Lots of spurious mouseMove triggered by loading SVGs

It sounds strange, but it happens because:

Loading SVGs causes every elementary “part” of the resulting image to be represented by a Drawable.

Drawables are Components, and setVisible() is called on every one of them according to its desired visibility in the final image.

Every setVisible() call invokes sendFakeMouseMove(). I presume this is to trigger proper mouseEnter/Exit events for Components that appear/disappear right beneath the mouse cursor.

The problem is, that such fake mouse moves are triggered unconditionally, regardless of whether the Component even has a chance of being the one on the screen under the mouse.


if (isOnDesktop() 
    || (parentComponent != nullptr && parentComponent->isShowing()))



would get rid of all the spurious calls while still retaining the meaningful ones.


Interesting find!
Could that speed up loading SVGs?

That might cause some issues when using addAndMakeVisible() as that calls setVisible() before adding the child, so the (parentComponent != nullptr && parentComponent->isShowing()) check would always be false. A better solution might be to not send the mouse move if the component passes through all mouse events (as Drawable does). We’ve added this to develop:

Thanks for the fast response, good idea about moving the check inside sendFakeMouseMove() so that spurious mouseMoves can also be prevented when that’s called from other places.

Unfortunately, while your implementation works for the case of SVGs, I’ve realized it wouldn’t work for other cases, for example Components that blink (e.g. the TextEditor caret or an indicator of MIDI activity).

To deal with those, what do you think about implementing my original check && watch if the mouse is within the component screen bounds?
After all, if the mouse is not within bounds, there’s no chance it could trigger mouse events related to the component (dis)appearance.

To solve the addAndMakeVisible() issue, another such sendFakeMouseMove() could be added to addChildComponent(), the same way there’s already one in removeChildComponent() and reorderChildInternal()
(or perhaps, all those three could be replaced with a single invocation in internalChildrenChanged())

It will if they are calling setInterceptsMouseClicks (false, false), as the CaretComponent does.

I’m not sure about adding those other checks as this feels like quite a fragile area that may have knock-on effects in other places. We’d need to do a lot more testing to be sure it won’t break anything else.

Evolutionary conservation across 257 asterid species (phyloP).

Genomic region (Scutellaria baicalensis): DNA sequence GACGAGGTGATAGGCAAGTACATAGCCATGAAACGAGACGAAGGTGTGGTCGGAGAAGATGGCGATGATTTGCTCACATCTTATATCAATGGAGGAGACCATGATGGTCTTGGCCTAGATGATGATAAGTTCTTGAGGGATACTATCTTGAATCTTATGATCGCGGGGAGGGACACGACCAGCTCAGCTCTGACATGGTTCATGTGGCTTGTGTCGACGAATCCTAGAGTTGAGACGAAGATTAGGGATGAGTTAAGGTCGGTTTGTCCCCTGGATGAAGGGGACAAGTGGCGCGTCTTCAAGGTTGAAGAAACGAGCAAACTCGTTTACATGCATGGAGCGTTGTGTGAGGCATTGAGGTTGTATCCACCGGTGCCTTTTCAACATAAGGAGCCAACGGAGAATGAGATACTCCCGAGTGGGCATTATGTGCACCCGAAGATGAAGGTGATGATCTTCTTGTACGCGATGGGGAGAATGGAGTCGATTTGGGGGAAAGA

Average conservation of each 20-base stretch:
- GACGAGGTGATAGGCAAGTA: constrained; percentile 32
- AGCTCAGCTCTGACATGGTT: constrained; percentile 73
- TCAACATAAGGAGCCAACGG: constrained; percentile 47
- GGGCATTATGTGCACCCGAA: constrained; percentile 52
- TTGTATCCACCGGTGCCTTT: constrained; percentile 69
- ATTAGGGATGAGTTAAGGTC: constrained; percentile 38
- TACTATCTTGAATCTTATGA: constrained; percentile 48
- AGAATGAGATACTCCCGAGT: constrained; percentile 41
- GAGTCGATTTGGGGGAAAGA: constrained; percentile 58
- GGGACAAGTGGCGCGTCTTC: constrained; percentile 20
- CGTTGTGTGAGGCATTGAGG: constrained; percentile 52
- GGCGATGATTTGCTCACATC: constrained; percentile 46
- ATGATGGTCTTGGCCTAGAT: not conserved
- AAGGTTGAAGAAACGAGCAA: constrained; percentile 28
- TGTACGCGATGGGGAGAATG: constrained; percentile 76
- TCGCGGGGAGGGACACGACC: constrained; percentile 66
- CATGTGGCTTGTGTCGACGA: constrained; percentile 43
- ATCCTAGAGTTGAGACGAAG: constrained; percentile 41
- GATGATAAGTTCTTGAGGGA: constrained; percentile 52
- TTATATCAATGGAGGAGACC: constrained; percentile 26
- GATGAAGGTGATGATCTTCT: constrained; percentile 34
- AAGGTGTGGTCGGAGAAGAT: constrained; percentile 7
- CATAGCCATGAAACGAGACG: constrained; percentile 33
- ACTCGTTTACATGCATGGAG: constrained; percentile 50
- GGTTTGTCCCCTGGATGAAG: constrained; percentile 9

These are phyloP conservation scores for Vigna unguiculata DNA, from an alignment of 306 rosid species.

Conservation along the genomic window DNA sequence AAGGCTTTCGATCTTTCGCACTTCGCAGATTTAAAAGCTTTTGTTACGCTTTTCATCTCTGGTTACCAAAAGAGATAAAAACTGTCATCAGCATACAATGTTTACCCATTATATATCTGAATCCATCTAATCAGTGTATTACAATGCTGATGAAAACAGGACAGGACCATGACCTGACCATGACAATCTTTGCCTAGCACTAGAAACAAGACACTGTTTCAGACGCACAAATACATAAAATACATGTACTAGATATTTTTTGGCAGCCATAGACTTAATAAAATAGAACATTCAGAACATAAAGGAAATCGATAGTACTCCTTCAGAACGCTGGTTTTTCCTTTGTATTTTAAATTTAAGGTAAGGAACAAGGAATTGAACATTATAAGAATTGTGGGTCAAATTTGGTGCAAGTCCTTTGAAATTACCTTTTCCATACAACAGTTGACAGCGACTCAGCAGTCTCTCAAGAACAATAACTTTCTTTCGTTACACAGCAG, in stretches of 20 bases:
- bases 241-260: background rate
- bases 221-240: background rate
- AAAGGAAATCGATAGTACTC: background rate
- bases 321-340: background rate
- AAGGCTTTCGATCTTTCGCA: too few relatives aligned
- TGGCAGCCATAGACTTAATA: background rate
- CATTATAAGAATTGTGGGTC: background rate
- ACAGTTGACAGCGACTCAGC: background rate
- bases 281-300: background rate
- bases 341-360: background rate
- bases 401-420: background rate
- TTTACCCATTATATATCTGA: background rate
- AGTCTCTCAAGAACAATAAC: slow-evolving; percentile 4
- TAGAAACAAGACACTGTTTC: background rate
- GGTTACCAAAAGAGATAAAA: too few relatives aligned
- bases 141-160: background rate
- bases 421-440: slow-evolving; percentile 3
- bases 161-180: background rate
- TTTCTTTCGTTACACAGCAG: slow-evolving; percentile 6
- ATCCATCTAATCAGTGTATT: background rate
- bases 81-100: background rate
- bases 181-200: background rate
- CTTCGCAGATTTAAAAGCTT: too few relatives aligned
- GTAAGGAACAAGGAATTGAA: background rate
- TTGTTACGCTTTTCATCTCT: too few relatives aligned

I get your point and feel your pain about that.

Unfortunately, it’s easy to forget to setInterceptsMouseClicks (false, false) diligently. More often than not, Components are left with their default (true) and only set to not intercept when that turns out to be the solution to a problem.

And once a whole UI is laid out that way, debugging mouse events suddenly becomes a nightmare because streams of fake mouse events come from all over the place (not to think about how many times the mouseListeners are being called unnecessarly). And a tedious phase of “hunt the fake mouse source” starts before the actual debugging can take place.

Can you think about a good way to enforce the good practice of setting to non-intercepting those components that don’t care about the mouse?
Or some clever jassert that triggers when “too many” mouse moves happen while the mouse hasn’t actually moved? Too many fake mouse moves → a source is probably emitting them at a steady pace while it shouldn’t

Perhaps there are a few more places in JUCE where we could be setting those flags - if you have run into any classes where you think we should be doing this then please let us know and we can add them if required. However I don’t think it’s something we’d want to enforce on users by checking the number of mouse moves as there could be edge cases where this is required and, again, it seems like quite a fragile bit of code.

Ah no I’ve been misunderstood about that: I didn’t mean JUCE should enforce that, I was just wondering if anything of that sort came to your mind, some JUCE-inspired trick, that I could put in my company projects to catch components that don’t do anything with mouse events and could therefore be set to non-intercepting (preventing them from sending those unnecessary fake moves).

No I don’t think there’s any particular trick to it other than being conscious of which components should and should not receive mouse events when constructing your UIs.

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